Listening to the velvet nuances of jazz may be a musical dessert for the ears, but it can also help reduce anxiety and improve one’s focus. Asked why jazz could have such an effect, Dr. Mark Jude Tramo, a professor at the UCLA Herb Alpert School of Music, says that, “jazz stretches the brain’s capacity for sequential operations and ‘working memory’ because its melodies typically include twelve pitches per octave.” Some cognitive scientists consider “working memory” as our available, short-term storage of information, while others view it as the “retrieval structures” for information stored in our long-term memory.
Tramo further explains that “this challenges the ‘seven plus-or-minus-two’ limit on tonal information processing, imposed by the cerebral cortex on perception in the auditory (and all sensory) modalities.” Tramo was referring to psychology pioneer George A. Miller’s highly influential paper, “The Magical Number Seven, Plus or Minus Two,” which proposed that adults could store between five and nine items in their working memory. Many historians cite this paper as the rationale for Bell Labs deciding on seven digits for telephone numbers when creating the current system now used in the United States. Tramo contends that jazz musicians, by playing those wonderful jazz tunes, have enhanced their cognitive processing (and one wonders if they could easily remember longer phone numbers than we currently use).
So what better way to find out about this phenomenon than to go to the source? Brain World spoke with some of the top talents playing jazz today. These hep cats enlightened us on exactly why this particular genre of music — enhanced their cognition and motivation — and helped to relax their body, mind, and spirit.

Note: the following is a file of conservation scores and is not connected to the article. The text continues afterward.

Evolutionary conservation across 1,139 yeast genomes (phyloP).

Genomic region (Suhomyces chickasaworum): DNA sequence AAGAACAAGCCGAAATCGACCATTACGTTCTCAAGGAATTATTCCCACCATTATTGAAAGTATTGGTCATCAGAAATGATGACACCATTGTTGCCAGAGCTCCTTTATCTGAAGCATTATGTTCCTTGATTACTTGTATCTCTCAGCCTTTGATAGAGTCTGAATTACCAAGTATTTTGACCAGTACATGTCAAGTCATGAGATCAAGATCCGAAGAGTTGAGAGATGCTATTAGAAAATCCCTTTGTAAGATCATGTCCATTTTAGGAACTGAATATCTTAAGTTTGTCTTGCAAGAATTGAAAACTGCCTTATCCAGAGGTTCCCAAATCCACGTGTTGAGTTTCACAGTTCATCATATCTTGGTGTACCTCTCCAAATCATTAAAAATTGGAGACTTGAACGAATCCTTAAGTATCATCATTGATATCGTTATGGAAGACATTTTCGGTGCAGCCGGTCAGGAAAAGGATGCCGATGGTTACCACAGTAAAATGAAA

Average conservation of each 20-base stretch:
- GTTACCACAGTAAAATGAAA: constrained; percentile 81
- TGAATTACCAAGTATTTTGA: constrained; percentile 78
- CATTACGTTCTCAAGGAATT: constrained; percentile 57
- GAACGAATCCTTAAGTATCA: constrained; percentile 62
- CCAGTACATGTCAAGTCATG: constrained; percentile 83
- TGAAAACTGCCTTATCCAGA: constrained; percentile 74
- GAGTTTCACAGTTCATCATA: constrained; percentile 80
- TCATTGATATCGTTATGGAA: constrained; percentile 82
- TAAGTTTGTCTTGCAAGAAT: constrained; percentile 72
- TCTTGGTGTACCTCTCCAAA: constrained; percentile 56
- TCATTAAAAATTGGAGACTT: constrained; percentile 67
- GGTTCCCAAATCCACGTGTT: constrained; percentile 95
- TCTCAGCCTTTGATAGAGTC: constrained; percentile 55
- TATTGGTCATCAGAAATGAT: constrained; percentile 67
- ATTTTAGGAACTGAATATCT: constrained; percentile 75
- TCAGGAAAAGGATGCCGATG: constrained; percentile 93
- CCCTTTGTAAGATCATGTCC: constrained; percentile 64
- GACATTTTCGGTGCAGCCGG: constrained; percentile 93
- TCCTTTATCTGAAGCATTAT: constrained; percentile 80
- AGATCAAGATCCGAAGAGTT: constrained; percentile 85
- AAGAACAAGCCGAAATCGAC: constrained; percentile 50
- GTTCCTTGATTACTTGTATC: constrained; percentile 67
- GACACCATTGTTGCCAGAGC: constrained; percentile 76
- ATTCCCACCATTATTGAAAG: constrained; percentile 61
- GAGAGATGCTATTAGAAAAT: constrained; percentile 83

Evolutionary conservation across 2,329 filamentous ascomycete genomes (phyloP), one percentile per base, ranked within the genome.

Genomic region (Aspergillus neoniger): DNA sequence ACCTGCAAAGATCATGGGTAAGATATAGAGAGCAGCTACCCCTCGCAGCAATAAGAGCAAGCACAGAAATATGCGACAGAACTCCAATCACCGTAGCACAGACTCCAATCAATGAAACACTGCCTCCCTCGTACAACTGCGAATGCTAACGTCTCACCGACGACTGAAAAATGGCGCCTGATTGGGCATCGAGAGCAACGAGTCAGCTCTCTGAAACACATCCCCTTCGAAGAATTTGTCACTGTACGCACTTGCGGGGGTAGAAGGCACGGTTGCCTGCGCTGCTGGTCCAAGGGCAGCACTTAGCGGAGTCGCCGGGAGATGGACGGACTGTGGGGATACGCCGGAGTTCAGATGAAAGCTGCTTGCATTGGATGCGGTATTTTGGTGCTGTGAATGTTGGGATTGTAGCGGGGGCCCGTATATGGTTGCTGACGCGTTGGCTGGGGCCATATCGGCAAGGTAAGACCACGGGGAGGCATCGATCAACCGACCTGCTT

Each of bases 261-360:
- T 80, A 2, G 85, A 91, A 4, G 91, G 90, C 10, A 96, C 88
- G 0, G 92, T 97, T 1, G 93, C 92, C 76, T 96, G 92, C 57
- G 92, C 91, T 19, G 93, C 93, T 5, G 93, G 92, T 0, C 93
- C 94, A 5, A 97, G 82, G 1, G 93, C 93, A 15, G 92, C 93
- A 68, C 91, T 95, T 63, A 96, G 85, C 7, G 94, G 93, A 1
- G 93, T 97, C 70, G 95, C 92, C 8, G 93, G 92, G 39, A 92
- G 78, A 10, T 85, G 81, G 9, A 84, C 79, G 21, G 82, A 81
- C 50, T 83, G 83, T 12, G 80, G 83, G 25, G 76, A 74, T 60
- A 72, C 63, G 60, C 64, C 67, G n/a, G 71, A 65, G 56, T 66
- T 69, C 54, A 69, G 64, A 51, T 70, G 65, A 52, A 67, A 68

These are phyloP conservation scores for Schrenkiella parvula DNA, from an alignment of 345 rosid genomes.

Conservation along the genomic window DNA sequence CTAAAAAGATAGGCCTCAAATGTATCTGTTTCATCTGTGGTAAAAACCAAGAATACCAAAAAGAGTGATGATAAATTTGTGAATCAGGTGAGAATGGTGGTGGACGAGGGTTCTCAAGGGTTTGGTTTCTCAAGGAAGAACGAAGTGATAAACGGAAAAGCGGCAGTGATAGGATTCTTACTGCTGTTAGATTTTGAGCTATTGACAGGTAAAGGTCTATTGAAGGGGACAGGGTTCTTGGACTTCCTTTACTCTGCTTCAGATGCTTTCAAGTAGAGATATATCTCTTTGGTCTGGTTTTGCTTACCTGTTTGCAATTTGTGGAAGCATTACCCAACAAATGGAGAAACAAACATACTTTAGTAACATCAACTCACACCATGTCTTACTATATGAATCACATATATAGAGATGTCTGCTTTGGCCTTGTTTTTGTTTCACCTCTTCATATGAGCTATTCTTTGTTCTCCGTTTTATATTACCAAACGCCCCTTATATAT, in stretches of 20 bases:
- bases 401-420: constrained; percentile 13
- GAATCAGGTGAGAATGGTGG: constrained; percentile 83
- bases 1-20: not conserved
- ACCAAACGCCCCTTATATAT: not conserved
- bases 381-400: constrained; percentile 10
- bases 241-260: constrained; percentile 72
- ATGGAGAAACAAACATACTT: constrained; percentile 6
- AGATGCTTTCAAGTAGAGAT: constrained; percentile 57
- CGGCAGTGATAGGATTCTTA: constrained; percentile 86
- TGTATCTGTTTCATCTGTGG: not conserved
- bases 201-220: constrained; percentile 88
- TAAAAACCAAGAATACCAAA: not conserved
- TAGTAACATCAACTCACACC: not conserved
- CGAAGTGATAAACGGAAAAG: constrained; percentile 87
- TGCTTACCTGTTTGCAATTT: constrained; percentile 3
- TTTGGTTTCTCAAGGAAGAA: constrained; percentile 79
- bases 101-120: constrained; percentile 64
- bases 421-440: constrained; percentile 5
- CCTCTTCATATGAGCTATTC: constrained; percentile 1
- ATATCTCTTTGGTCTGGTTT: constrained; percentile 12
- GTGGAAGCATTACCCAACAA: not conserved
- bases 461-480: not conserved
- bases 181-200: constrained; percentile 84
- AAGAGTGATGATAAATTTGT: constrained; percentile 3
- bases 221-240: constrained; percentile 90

Kevin Eubanks, Guitarist And Bandleader, “The Tonight Show With Jay Leno,” On Creativity:
“Any type of artistic endeavor, including jazz, that allows the brain to create — instead of mimic — is something that the brain is naturally uniquely designed for. In other words, doing something in the moment — instead of by habit — perhaps allows the brain to function in a way that is more positive and healthy.
“The more comprehensively the brain works, i.e. creatively, which is the basis of jazz, the healthier the brain might be. This might give some insight into certain mental health issues and treatment. Creativity — as opposed to just isolated scripted functions — as a way of life. That’s what jazz is all about.”
Sarah Morrow, Trombonist And Co-Producer, “Ske-Dat-Dedat: The Spirit Of Satch,” On Healing:
“Based on the way I feel before I play, versus after, it literally has a strong physiological effect: blood pressure is lowered, pain lessens and disappears. If I’m sick and must perform, I’m always better once I’m in the music. It’s as if jazz bridges the gap between positive and negative experiences and manages to override any short circuits — like feelings of pain, loss, or stress — that we have tuned out, or turned off, during daily life.
“Music knows what we need when we need it — I’ve noticed that I’m attracted to particular sounds — particular tonalities, at different times in my life, depending on what I’m going through emotionally. Sometimes it even seems to know me better than I know myself — it touches deep into my subconscious mind and heals me in areas me I didn’t know I was struggling.”
Will Brahm, Guitarist, Homenaje, On Identity:
“It keeps my brain occupied, when I play at music gigs and practicing. It has me be mentally healthy and thinking forward. Plus, this music expands me creatively — in how I selected my band’s name and the songs that I compose and arrange. I feel so lucky to have found something that satisfies me so much.
“Jazz is my family, my religion, my life and my world — my child and my girlfriend. As a kid, I listened to it constantly before I ever played it. Once I picked up my guitar, it seeped into every corner of my existence. It’s my companion and it’s there for me unconditionally.”